MAY 19, 2008 -- While cable companies have been pursuing broadband and telephony options for many years, their core video programming market has been under attack by satellite providers and, more recently, by the incumbent telcos.Â In response, the cable multiple systems operators (MSOs) have had to intensify their sales and marketing efforts at a local level to extend their reach into the bandwidth-intensive voice and data areas. Nowhere has this activity been more forceful than in the fight for the lucrative small and medium sized business (SMB) market,Â reveals a new report from New Paradigm Resources Group Inc.
Key findings of the report include the following:
• Cox had a recent special promo in Oklahoma City for a "telecommuter" Internet package of 9 Mbits/sec x 1 Mbit/sec for $89.95.Â This offer requires bundling the service with digital phone as well as signing a three-year contract.Â
• Comcast is actively building its Chicago fiber network to accommodate business customers, and it expects to have these services available to most of the city "withinÂ six months."Â
• Charter generally offers discounts of 15% for double-play bundles and 20% for triple-play bundles.Â However, in select markets, the company will run quarterly promotions with price reductions over and above these percentages.Â Â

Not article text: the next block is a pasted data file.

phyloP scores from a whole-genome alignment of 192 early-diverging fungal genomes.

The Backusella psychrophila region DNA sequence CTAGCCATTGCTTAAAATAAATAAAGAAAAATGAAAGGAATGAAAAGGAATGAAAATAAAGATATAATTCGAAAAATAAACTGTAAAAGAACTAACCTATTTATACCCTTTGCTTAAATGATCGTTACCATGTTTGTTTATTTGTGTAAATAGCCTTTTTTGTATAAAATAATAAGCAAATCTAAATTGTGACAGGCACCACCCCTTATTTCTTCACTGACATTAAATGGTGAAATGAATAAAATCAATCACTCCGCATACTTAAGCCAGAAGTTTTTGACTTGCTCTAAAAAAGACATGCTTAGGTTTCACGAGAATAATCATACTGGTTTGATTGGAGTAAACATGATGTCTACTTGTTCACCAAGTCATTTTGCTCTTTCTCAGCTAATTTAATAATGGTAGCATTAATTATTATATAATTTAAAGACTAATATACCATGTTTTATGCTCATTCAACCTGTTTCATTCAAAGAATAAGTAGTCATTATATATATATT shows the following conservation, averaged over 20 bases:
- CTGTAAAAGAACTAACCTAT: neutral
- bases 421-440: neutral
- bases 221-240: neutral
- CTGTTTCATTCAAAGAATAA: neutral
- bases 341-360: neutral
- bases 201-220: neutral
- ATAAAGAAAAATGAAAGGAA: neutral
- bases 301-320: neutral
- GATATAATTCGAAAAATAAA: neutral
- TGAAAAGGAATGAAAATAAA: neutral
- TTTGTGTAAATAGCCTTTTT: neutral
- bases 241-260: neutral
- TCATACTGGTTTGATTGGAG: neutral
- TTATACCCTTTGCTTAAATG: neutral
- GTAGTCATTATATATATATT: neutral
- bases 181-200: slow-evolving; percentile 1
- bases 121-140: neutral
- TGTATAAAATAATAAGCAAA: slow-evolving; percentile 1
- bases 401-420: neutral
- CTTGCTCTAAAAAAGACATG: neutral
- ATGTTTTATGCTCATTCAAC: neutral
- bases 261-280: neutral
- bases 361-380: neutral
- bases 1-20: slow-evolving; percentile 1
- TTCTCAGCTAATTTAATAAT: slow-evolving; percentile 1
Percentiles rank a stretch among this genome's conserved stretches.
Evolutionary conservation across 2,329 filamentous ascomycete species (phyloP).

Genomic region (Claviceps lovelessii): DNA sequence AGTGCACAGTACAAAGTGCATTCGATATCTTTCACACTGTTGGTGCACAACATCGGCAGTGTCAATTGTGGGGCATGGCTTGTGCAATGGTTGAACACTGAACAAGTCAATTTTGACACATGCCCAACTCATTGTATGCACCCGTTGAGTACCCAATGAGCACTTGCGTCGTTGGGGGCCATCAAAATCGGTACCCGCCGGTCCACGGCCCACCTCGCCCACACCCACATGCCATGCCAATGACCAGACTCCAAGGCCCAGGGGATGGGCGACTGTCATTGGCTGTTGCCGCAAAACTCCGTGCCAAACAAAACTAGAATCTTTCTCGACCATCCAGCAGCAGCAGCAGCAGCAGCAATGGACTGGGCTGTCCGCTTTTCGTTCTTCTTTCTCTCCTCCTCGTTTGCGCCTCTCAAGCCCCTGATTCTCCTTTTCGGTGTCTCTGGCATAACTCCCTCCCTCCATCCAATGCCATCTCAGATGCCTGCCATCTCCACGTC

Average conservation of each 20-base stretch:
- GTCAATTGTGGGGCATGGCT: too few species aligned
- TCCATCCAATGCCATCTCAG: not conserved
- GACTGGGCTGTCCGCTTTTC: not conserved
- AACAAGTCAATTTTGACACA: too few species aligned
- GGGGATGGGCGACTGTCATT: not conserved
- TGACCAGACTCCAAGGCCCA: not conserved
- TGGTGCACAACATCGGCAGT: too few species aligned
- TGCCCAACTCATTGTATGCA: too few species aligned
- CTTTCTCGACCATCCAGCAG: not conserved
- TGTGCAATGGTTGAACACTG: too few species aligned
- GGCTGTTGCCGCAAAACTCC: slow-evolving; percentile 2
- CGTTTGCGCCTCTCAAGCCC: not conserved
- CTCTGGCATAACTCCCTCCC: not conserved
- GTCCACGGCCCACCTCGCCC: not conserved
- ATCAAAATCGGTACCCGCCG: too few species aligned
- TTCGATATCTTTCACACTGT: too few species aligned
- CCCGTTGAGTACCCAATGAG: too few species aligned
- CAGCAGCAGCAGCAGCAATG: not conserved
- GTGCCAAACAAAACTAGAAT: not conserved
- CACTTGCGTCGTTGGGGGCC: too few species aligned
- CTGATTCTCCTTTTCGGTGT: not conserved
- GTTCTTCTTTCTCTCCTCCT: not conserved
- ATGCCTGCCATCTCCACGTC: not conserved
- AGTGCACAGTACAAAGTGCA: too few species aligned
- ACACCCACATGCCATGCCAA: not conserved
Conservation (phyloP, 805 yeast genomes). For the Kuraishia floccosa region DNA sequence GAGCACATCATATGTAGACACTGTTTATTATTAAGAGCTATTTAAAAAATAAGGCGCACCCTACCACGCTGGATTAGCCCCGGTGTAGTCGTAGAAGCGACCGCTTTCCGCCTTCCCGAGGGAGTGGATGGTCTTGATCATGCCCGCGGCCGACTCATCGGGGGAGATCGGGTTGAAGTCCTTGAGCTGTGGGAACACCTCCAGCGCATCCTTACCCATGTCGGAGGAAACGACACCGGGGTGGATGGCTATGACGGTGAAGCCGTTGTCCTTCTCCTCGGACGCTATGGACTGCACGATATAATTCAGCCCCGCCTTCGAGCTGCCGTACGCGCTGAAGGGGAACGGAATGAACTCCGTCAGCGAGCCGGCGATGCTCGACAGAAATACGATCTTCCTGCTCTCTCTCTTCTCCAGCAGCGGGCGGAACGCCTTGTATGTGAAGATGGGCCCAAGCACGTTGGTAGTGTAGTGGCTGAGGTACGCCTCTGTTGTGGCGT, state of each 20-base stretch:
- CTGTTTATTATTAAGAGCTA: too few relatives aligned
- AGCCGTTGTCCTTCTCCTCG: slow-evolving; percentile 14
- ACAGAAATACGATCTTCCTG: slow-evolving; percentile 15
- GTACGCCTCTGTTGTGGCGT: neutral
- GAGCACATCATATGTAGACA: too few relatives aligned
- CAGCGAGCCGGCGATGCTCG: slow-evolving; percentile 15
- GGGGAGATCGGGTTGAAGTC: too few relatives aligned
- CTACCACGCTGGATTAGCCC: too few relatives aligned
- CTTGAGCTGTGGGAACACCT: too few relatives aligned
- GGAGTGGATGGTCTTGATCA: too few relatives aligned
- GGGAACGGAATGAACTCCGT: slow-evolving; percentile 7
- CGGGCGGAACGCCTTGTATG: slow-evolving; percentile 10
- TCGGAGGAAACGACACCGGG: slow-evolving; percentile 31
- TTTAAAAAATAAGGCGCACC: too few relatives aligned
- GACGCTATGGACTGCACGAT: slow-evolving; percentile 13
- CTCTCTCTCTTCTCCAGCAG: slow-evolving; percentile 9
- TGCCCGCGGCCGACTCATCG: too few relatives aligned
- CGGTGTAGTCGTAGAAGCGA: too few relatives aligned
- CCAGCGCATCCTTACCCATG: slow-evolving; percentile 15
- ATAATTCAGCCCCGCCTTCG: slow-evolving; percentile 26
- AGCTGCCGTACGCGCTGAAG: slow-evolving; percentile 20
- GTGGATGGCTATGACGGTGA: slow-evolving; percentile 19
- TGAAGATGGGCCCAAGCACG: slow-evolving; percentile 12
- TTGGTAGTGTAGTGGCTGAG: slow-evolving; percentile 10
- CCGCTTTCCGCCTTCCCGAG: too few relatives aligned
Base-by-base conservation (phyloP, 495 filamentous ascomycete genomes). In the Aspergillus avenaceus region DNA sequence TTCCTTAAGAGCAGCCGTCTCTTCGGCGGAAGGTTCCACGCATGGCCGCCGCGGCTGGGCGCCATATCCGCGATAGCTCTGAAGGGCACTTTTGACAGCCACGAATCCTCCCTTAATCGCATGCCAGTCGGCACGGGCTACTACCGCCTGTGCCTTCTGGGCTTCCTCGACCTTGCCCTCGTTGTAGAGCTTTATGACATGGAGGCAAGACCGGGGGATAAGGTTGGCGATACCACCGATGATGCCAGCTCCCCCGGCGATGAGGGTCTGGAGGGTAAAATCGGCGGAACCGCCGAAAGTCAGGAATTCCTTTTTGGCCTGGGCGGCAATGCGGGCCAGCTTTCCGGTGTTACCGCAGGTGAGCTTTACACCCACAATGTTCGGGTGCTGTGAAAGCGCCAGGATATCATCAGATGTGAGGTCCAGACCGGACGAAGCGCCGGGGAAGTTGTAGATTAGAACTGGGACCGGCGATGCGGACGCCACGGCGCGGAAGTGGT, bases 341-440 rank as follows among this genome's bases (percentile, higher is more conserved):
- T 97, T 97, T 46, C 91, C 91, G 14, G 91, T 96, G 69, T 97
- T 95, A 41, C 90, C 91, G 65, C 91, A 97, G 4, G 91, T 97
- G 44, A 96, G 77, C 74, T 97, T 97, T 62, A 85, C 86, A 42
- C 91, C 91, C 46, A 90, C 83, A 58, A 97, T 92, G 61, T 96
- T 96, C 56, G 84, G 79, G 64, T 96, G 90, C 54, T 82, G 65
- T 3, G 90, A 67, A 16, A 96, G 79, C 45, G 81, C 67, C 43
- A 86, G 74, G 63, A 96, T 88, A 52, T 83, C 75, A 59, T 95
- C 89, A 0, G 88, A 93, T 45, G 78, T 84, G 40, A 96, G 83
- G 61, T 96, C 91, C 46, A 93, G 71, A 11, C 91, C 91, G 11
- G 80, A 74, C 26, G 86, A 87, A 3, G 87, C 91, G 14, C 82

"As new competitors emerge and traditional competitive tactics evolve, an in-depth understanding of just how things are changing 'on the street' becomes increasingly crucial to a company's overall competitive strategyâ�¦and bottom line," says Dean Perrine, NPRG's director of competitive monitoring and analysis.Â "But service providers need this data on a specific and real-time basis in order to quickly react to the dynamic sales and marketing activity in individual markets."
NPRG says itsÂ "Winning Telecom Market Share: Cablecos' Tactics" is based on extensive direct research of the key U.S. cable operators as well as product and pricing surveys of numerous pivotal "battleground" metro market areas.Â Thereport identifies and details the key competitive tactics being deployed by the most successful cable operators as they continue to make inroads into the traditional ILEC broadband and telephony "sweet spots" by offering a parallel suite of services designed to compete directly with the traditional telecom providers.Â